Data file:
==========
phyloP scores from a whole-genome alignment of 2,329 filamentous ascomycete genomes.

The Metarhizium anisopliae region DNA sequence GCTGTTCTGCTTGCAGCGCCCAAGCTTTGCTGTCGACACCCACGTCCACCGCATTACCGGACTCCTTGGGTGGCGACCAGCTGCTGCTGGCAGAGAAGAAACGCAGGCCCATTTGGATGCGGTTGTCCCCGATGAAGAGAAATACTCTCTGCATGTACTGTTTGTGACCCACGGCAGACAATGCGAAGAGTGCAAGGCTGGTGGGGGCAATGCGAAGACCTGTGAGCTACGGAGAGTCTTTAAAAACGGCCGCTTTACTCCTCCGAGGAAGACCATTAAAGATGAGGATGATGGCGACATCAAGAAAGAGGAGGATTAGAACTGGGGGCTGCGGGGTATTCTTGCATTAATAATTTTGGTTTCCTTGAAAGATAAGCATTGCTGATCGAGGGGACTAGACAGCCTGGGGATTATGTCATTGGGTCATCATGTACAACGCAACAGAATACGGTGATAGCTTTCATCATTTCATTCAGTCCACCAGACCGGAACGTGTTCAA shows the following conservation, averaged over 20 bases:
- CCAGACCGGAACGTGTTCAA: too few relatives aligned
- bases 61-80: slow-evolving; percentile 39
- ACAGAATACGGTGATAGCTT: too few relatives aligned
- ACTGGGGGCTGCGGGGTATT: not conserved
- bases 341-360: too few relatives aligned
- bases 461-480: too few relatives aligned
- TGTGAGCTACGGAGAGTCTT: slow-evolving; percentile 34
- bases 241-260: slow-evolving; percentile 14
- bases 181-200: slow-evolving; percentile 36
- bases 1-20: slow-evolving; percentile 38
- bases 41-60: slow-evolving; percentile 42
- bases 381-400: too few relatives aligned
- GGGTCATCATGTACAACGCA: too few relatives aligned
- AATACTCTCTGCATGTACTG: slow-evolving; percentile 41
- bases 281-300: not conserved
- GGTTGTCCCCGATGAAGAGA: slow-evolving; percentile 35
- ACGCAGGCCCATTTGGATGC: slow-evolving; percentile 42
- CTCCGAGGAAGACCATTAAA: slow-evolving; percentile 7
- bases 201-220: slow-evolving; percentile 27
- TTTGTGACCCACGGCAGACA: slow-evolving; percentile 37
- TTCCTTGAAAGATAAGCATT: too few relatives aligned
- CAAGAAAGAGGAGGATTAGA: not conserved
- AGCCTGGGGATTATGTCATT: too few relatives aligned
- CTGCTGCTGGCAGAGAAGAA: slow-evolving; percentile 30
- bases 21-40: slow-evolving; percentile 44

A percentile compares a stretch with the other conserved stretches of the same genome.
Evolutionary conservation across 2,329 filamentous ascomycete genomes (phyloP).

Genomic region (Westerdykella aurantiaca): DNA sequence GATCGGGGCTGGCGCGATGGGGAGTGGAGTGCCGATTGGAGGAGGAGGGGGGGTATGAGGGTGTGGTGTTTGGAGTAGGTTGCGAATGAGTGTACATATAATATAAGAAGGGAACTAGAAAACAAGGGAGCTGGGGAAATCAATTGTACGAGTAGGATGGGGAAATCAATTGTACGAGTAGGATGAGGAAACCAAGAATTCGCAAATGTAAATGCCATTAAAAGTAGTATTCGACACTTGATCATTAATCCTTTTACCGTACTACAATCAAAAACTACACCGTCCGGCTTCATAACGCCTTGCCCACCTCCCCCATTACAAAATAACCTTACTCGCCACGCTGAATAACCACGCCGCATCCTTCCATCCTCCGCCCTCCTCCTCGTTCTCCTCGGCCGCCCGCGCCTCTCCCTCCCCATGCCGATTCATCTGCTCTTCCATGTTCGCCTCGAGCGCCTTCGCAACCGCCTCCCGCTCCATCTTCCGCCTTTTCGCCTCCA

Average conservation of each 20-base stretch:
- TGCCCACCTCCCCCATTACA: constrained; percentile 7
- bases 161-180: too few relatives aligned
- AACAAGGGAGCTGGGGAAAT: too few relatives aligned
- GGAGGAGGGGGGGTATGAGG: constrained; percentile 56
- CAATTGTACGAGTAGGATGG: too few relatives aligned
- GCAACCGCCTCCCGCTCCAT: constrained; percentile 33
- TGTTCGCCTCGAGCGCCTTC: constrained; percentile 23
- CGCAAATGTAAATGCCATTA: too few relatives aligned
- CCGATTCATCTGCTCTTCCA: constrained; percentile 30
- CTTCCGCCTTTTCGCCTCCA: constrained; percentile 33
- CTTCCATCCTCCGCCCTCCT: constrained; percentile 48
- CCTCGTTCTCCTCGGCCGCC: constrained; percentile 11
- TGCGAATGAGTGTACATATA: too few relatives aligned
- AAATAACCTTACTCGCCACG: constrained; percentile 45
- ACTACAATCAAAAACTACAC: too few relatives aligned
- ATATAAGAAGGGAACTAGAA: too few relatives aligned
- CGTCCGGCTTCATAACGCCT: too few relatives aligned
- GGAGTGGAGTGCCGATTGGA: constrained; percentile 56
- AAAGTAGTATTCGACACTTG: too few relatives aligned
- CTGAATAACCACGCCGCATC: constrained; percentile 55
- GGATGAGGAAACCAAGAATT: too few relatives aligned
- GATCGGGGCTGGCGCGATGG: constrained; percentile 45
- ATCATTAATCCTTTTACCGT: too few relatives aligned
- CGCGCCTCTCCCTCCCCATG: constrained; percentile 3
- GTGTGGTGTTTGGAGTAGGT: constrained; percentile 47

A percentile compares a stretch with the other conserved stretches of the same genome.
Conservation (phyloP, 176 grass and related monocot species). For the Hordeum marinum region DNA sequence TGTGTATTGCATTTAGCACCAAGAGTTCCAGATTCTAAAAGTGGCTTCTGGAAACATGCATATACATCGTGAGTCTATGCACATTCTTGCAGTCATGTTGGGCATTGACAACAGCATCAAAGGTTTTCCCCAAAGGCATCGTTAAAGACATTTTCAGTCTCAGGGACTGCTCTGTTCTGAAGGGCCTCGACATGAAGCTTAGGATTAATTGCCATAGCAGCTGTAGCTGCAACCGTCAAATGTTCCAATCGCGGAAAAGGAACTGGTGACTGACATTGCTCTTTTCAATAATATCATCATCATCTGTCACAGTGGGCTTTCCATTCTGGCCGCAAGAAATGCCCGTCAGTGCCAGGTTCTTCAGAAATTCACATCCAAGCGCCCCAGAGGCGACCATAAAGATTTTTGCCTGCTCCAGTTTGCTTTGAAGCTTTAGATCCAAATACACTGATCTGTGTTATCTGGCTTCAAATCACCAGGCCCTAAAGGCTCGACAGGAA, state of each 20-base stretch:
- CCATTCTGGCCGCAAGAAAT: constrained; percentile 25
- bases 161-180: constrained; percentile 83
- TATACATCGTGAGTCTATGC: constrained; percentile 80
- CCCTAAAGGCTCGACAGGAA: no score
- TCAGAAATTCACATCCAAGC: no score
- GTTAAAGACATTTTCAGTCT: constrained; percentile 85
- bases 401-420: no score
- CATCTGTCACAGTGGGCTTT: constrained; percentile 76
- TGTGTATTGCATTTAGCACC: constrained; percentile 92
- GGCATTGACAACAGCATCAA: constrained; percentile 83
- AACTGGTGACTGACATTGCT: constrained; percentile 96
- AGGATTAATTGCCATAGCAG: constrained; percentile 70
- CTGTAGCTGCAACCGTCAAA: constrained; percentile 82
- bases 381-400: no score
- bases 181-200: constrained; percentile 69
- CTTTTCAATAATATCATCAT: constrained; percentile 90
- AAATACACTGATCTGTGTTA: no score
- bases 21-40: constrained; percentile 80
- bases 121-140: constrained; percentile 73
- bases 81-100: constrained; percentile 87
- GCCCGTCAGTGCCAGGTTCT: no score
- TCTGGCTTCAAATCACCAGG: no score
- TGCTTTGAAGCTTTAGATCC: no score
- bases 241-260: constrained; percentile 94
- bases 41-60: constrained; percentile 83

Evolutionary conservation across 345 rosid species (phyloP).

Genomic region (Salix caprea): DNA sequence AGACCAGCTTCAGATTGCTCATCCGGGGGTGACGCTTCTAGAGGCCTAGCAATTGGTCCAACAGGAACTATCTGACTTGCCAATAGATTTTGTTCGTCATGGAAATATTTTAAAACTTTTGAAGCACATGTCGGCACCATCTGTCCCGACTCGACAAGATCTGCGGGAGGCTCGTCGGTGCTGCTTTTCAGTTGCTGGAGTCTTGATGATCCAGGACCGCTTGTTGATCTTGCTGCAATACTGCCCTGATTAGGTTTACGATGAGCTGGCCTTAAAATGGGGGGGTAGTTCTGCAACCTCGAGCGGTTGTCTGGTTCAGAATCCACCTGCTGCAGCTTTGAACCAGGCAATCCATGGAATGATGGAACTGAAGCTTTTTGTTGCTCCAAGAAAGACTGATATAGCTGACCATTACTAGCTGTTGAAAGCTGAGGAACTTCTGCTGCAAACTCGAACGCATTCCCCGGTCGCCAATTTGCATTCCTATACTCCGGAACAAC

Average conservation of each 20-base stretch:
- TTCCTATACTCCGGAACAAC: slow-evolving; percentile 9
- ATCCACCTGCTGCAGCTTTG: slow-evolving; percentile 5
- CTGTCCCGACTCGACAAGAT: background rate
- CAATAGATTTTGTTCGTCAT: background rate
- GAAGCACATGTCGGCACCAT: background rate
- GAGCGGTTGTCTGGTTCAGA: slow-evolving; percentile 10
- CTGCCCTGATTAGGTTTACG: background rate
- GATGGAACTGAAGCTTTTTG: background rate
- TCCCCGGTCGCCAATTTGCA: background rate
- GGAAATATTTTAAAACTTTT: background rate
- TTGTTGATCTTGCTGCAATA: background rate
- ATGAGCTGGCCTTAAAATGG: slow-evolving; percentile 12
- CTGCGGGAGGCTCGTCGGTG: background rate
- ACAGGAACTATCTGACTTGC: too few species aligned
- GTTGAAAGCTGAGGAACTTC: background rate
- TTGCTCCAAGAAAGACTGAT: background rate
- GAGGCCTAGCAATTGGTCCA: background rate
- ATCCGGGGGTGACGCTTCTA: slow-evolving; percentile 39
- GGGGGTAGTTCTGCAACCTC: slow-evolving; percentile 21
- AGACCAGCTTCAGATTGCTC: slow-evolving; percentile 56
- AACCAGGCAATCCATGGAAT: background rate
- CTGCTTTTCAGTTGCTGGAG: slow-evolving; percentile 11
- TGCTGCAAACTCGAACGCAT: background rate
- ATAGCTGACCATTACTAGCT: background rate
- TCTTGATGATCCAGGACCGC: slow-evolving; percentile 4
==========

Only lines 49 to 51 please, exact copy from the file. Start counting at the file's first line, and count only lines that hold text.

- GGAGTGGAGTGCCGATTGGA: constrained; percentile 56
- AAAGTAGTATTCGACACTTG: too few relatives aligned
- CTGAATAACCACGCCGCATC: constrained; percentile 55